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Girl Scouts: Are you prepared? (1919)

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Girl Scout week is here — are you prepared?

Do you believe one dollar’s worth in teaching our girls to be self-reliant women who use their strength in skillful service?

A “good scout” is a good homemaker and citizen, strong and poised of body! Clear and clean of mind — she “knows how”

Girl scouting in America is about seven years old. The first five years, it had a following of about 12,000. Last year the membership jumped to 35,000, and this year it had reached 63,000 by the beginning of the summer, and has been jumping ever since at the rate of 5,000 a month.

All of this shows that a really big idea will grow like a snowball when enough people get behind it to give it the proper impetus. The big idea in scouting is in girls learning how to govern themselves and how to organize and work for the common good. The laws and vows of the scouts have a direct bearing on every department of life.

Josephine Daskam Bacon on scouting

The nationwide campaign drive which the Girl Scouts began yesterday is a drive to awaken the public consciousness to just what the Girl Scout organization is — what it going to mean to have broadly trained girls and women for our future mothers, for a voice in civics and in every department of our national life.

The Manhattan quota is $100,000 and 100,000 associate members. And out of this new associate membership, it is hoped to draw enough material to provide leaders for the girls who are anxiously waiting to come into the organization. Also headquarters must be enlarged to provide for the new members; and camps must be provided for their training. In fact, the organization must expand in fair proportion to the increasing membership.

The psychological age for a girl to become a scout is somewhere between twelve and fourteen. So thinks Mrs Josephine Daskam Bacon, who is a scout herself, has a scout daughter and has been captain of a scout troop for three years.

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“I am not exactly setting an age limit,” she explained, “but I do think a girl is so unslushy, so unsentimental at that stage of her growth that she is exactly ripe for scouting experience. And should she get it in time — just in the dangerous period between boy playmates and boy heroes — she will grab it and make it a safe and healthful vehicle for all of her animal spirits and activities.”

More than just “camping out”

“So many folk have looked upon scouting as just a mere healthful diversion, a sort of clearinghouse for youthful spirits and restive legs, without realizing what the organization as a body stands for.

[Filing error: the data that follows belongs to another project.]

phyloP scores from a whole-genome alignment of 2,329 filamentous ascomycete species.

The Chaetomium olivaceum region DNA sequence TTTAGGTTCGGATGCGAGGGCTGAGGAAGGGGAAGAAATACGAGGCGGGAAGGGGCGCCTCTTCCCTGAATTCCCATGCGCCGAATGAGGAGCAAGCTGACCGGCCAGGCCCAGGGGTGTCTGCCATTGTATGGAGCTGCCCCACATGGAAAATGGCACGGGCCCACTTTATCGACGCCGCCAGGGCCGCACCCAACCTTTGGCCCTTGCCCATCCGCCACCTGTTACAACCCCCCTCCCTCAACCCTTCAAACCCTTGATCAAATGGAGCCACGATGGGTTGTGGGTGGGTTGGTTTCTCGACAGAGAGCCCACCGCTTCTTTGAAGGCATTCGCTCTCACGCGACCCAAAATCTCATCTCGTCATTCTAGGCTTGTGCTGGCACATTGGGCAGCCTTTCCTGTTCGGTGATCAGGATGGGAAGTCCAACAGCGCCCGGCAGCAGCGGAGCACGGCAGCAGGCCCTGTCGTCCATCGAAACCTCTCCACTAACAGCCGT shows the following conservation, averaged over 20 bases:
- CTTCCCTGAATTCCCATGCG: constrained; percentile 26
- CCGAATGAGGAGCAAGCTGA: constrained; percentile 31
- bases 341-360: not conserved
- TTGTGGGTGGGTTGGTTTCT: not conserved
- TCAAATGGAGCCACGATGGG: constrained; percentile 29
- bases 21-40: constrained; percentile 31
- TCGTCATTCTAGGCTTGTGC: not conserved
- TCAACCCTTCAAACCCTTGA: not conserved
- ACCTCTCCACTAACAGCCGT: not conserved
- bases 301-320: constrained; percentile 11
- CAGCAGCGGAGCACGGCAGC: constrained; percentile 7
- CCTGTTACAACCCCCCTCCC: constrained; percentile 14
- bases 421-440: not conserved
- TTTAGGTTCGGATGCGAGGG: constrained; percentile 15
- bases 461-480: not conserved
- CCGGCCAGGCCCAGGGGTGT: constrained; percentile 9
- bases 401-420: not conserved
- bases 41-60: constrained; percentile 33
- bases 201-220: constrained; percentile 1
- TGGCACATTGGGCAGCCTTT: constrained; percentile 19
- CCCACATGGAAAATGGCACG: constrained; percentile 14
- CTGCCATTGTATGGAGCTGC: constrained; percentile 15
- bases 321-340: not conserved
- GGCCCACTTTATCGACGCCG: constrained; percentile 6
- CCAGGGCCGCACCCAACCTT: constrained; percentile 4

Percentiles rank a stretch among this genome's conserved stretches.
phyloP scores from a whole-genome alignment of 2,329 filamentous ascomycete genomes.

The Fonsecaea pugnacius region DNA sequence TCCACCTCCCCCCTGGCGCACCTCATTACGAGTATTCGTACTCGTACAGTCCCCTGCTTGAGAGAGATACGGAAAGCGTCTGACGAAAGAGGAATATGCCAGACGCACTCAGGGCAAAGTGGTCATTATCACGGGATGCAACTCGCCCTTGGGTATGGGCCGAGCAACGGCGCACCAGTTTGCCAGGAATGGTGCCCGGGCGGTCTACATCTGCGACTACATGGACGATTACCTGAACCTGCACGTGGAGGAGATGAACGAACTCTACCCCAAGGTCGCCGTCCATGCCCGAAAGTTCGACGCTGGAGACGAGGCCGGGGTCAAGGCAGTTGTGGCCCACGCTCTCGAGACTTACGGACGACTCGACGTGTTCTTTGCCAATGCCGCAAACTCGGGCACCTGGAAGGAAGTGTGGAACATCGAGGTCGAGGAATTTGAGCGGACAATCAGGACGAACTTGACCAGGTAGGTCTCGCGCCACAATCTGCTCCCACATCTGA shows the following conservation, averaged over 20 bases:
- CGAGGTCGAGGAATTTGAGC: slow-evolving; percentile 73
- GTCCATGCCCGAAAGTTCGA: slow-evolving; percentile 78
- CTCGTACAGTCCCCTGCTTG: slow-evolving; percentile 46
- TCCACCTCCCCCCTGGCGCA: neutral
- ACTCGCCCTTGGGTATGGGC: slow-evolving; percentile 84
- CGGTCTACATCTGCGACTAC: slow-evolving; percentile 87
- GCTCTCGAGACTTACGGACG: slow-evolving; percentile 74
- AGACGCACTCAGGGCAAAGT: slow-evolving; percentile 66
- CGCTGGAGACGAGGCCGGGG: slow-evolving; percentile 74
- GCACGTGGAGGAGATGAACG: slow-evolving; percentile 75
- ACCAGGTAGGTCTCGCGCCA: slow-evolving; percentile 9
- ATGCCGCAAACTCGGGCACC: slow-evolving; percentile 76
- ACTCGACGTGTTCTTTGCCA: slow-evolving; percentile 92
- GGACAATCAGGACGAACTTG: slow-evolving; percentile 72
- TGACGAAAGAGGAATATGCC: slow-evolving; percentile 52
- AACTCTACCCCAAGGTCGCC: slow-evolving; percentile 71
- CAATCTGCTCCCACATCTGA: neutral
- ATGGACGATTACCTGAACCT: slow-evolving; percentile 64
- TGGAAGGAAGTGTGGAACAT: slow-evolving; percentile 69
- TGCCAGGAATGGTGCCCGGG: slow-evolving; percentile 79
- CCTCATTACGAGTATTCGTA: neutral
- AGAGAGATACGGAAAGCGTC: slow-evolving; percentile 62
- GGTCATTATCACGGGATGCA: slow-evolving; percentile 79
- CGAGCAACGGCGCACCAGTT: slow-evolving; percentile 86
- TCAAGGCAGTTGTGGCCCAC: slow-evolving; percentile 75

“To begin with, it is a profession — and one of the coming professions of the day. Big universities like Johns Hopkins, Columbia and Boston include scouting in the list of vocations and offer summer school preparation.” And the first national training school for Girl Scout leaders is in its fourth year.

The Girl Scouts had a chance to prove themselves during the war. They practiced self-government and cooperation and teamwork in a marvelous way. During the influenza epidemic, the Girl Scouts went into the influenza hospitals, unheralded and unsung, and scrubbed floors, washed dishes, made beds, ran errands and operated telephones.

Mothers appreciate such teamwork

Mothers who have missed something out of their lives are finding that their girls are getting out of girl scouting what they had missed.

The women of small means and many cares sees that her Girl Scout daughter has learned many things about nursing and first aid, about cooking and sewing, child care, backyard gardens and such that she never had time to teach her, let alone to practice herself with any degree of comfort or joy. But the scout daughter is getting joy out of it. Because there are thousands of other girls learning to do the same things — and it’s fun doing tiresome, everyday things in this new way of teamwork.

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Even the wealthy mothers of ‘poor little rich Girl’ Scouts are witnessing a growing spirit of independence, thoughtfulness and unselfishness in their offspring.

Salvaged scouts

This is the story of a “rough” troop of Girl Scouts — not a “tough” troop, mind you, but decidedly a “rough” troop. They were organized on the East Side, through a settlement house. Some of the girls were nice girls, but some of the others were not. They were none of them really bad; that is, they hadn’t become bad yet, but they were on the way…

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